Cleaners had found the pub clean and smelling of bleach when they turned up for work the day after Helen disappeared. They found Simms scrubbing an area at the bottom of the stairs – he never normally cleaned.

Police suggested his motive was that Simms and Helen and fallen out following a row Helen had with a drunken woman in the pub two days earlier.

After 16 days, the jury returned their verdict. Guilty.

Surely now Simms would admit what he’d done with my daughter. But police came to see me, shaking their heads. He refused to speak with them.

Without a proper funeral, how could we grieve? Say goodbye..?

The thought of my daughter out there, alone in the cold, tormented me.

‘We have to find her,’ I told John and Michael.

We formed a search squad – hiring sniffer dogs and diggers.

We crawled through sewer pipes, drained ponds and even cleared a rubble-filled mine shaft – boulder by boulder.

No sign.

After three years of this hell, I wrote to Simms.

Please tell me where she is so we can both get on with our lives.

His reply was sickening – urging me to repent my sins and promising that, one day, he would have justice.

I hit rock bottom…

In 1995, I joined a charity called Support After Murder And Manslaughter (SAMM) in Merseyside. Helping other bereaved families gave me purpose.

Simms made unsuccessful appeals against his conviction. In 1999, he challenged the findings of the DNA evidence, but now technology suggested the odds of the blood found not being Helen’s was nine million to one.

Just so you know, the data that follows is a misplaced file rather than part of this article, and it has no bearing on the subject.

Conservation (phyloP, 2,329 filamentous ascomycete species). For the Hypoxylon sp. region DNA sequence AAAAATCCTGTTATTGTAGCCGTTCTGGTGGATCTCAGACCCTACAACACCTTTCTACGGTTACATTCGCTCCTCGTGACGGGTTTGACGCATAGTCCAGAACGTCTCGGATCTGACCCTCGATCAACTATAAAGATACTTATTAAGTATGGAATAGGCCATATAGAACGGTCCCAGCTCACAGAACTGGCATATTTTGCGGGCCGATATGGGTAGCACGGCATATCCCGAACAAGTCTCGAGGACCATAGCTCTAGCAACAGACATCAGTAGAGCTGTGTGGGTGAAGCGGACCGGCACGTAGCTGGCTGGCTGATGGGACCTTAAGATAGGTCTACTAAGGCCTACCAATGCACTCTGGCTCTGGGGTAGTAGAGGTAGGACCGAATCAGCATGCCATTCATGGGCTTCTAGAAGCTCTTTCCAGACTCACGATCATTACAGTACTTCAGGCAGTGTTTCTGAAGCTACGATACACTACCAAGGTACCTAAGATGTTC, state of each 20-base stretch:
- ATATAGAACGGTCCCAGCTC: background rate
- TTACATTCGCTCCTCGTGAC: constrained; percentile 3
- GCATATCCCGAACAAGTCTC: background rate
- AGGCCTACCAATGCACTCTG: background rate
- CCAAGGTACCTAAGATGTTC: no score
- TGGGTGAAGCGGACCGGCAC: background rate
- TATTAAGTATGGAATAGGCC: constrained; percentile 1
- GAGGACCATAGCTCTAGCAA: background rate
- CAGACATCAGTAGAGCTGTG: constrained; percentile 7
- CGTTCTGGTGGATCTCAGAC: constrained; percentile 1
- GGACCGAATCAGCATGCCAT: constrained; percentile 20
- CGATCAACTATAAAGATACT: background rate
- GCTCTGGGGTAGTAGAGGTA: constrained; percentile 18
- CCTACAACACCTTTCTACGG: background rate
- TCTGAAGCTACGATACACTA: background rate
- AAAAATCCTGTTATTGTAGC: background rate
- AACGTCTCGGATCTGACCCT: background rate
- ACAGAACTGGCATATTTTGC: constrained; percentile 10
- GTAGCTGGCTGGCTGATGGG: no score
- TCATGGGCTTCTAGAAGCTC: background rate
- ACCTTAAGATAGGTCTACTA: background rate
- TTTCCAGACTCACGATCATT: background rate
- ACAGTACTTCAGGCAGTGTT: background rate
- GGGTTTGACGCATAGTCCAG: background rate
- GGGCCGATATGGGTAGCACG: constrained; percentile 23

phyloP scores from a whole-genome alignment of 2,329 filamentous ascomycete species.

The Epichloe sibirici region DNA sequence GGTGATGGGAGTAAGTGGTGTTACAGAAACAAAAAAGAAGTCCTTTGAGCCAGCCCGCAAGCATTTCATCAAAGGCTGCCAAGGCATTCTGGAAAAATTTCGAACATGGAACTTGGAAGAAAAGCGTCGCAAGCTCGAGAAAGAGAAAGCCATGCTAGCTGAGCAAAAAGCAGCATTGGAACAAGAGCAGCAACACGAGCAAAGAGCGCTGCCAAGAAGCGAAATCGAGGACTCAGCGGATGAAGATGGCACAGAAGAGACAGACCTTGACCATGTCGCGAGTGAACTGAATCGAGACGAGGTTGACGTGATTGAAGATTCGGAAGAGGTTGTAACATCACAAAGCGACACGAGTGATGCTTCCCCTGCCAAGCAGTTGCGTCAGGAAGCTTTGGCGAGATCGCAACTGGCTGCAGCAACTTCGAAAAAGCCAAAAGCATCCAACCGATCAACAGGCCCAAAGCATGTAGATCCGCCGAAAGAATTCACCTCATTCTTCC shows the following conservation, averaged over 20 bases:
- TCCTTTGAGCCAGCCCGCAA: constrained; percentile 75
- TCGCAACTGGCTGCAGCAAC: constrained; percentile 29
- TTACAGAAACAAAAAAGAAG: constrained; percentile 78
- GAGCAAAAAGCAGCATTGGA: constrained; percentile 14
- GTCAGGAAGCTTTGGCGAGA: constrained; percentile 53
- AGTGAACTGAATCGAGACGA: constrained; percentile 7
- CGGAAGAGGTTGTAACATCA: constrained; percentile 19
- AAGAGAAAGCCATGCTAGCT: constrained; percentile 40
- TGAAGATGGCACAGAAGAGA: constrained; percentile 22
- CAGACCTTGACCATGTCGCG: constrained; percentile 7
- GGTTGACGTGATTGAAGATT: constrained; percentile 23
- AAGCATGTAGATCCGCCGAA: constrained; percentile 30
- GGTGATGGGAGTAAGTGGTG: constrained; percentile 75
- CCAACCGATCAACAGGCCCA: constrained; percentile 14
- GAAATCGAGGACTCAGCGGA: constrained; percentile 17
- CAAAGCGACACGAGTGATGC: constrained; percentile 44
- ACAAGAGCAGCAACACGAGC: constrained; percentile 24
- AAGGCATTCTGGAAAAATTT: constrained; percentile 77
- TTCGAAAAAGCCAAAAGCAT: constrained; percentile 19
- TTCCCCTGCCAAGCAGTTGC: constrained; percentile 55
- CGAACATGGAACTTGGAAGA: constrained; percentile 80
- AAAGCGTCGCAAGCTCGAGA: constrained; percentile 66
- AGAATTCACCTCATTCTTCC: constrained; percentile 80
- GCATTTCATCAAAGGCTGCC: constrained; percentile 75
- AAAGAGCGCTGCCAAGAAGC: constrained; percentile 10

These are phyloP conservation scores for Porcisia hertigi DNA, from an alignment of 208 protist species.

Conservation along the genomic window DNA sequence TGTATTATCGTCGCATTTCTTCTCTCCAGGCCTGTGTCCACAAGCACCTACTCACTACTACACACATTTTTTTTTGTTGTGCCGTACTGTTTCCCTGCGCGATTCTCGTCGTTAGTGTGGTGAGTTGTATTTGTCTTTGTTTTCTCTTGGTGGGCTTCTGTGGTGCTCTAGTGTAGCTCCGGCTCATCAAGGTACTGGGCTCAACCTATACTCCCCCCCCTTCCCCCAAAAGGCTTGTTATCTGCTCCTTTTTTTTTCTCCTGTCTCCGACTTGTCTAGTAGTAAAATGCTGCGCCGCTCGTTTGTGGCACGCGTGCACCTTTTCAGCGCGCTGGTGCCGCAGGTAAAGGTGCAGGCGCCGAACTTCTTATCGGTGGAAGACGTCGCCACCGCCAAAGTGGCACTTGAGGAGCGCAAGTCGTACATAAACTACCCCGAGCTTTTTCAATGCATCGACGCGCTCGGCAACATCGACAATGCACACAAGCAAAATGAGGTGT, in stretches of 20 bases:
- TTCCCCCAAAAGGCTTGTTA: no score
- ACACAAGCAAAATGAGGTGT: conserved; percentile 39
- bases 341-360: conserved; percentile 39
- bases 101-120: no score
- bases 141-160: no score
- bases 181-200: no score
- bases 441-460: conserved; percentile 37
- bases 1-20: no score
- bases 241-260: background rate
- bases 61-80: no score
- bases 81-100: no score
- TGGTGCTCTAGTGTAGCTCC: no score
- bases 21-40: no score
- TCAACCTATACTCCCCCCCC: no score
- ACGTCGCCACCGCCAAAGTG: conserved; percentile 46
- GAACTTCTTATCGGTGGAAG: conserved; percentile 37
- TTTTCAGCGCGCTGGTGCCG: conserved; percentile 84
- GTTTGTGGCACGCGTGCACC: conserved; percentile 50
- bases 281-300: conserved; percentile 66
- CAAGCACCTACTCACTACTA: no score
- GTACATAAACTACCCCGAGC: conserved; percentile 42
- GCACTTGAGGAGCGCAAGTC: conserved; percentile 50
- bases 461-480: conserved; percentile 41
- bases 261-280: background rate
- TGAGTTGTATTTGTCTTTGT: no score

Still refusing to accept his guilt and tell us where Helen was, every time Simms came up for parole, it was denied.

In spring 2015, I found Simms had been downgraded to a Category C prison. I was furious.

An idea had been growing for a while. Now, it was time…

I launched a campaign for Helen’s Law – for parole to be denied to killers who refuse to co-operate in the search for their victims.

My online petition went viral – got over 320,000 signatures.

Then, in February 2016, a probation officer rang.

‘The parole board have recommended Simms be moved to an open prison,’ she said.

‘They can’t do this!’ I cried.

I got the support of my MP Conor McGinn, who joined John, Michael and myself when we presented the petition to Downing Street that month.

And, in October – accompanied by families of six other missing murder victims – we attended the House of Commons to hear Conor present a Ten Minute Bill entitled Helen’s Law.

We wept as he spoke of our missing loved ones, and the ordeal with which we live every day.

There wasn’t a single objection.

A second reading’s scheduled for February 2017. But there’s still a long journey ahead of us. Only a fraction of proposed bills succeed.

So we need help. We’re calling on everyone to write to the Prime Minister Theresa May and Justice Secretary Liz Truss – urging them to implement Helen’s Law.

My greatest fear is going to my own grave without finding Helen.

Burying a child is every parent’s worst nightmare. But it’s all I want – more than anything in the world.

Please help me to bring Helen – and other missing murder victims – home.


Sign the petition at, write to your MP, the RT hon PM Theresa May and Justice Secretary Liz Truss at 10 Downing Street, London, SW1A 2AA or e-mail them at urging their support. Find your MP at For more info, see, Marie’s Facebook page Helens Law or Twitter @marie_mccourt.